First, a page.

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How Do You Live in Hell?

How Do You Live in Hell?

Chapter:
(p.90) 3 How Do You Live in Hell?
Source:
Microbes from Hell
Author(s):
Patrick Forterre, Teresa Lavender Fagan
Publisher:
University of Chicago Press
DOI:10.7208/chicago/9780226265964.003.0004

A more technical chapter in which the author describes the molecular adaptations allowing hyperthermophiles thriving in hell. The chapter starts with reminder of the role of water and carbon in the chemistry of life and the importance of both strong (covalent) and weak chemical bonds in the architecture of macromolecules. The two types of damages affecting these bonds at high temperature, thermodegradation and thermodenaturation, respectively, are discussed, explaining the range of temperatures suitable for life on Earth. The mechanisms protecting proteins, nucleic acids and lipids against thermodegradation and thermodenaturation are described with reminders of the role of these macromolecules in cell physiology. This includes an experiment showing that circular DNA is stable up to 110°C, thanks to topological links between the two DNA strands. RNA is very fragile at high temperature and the author suggests that requirement for messenger RNA stability in eukaryotes could explain why there is no hyperthermophilic eukaryote. Membrane permeability appears to be the Achille’s heel of cells at high temperature and the unique phospholipids of archaea probably explain why most hyperthermophiles belong to this domain. Reading this chapter led you concluding that microbes from hell are not primitive organisms but marvels of adaptation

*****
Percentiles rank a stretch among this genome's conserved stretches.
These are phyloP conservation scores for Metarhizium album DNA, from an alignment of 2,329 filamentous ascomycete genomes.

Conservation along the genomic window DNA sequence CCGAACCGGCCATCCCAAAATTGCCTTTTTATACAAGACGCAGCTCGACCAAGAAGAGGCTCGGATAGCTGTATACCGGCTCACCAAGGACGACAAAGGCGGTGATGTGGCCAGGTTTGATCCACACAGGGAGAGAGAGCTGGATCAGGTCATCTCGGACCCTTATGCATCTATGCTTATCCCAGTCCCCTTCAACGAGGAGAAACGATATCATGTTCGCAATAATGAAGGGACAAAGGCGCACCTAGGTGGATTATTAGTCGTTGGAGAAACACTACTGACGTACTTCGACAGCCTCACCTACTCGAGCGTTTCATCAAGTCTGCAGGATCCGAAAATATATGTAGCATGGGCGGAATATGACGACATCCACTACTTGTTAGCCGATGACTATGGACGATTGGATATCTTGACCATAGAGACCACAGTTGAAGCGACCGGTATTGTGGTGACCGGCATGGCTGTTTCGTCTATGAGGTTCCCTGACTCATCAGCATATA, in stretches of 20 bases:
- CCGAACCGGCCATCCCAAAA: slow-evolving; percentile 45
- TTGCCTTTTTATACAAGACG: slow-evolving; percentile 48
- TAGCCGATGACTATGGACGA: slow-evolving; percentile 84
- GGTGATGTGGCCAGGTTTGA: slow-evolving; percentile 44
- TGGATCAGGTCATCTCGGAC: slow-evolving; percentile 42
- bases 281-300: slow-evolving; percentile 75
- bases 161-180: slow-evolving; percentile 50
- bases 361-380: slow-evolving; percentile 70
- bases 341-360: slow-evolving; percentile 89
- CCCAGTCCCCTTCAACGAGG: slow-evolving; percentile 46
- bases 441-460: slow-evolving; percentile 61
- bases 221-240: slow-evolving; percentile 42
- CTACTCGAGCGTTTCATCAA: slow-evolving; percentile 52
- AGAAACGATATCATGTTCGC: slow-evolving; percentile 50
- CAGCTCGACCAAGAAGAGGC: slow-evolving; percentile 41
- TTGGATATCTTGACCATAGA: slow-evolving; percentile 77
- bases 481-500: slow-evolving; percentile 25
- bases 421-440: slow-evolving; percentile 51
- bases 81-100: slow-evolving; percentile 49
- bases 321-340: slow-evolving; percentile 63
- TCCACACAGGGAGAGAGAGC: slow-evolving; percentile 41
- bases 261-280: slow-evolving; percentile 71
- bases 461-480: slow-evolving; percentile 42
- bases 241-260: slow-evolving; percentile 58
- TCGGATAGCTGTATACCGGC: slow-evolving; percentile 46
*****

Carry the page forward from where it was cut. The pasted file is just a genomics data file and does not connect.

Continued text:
Keywords:   thermodegradation, thermodenaturation, extremenzyme, thermostable proteins, DNA stability, RNA world, DNA topoisomerase, membrane permeability, Phospholipids, ATP synthase

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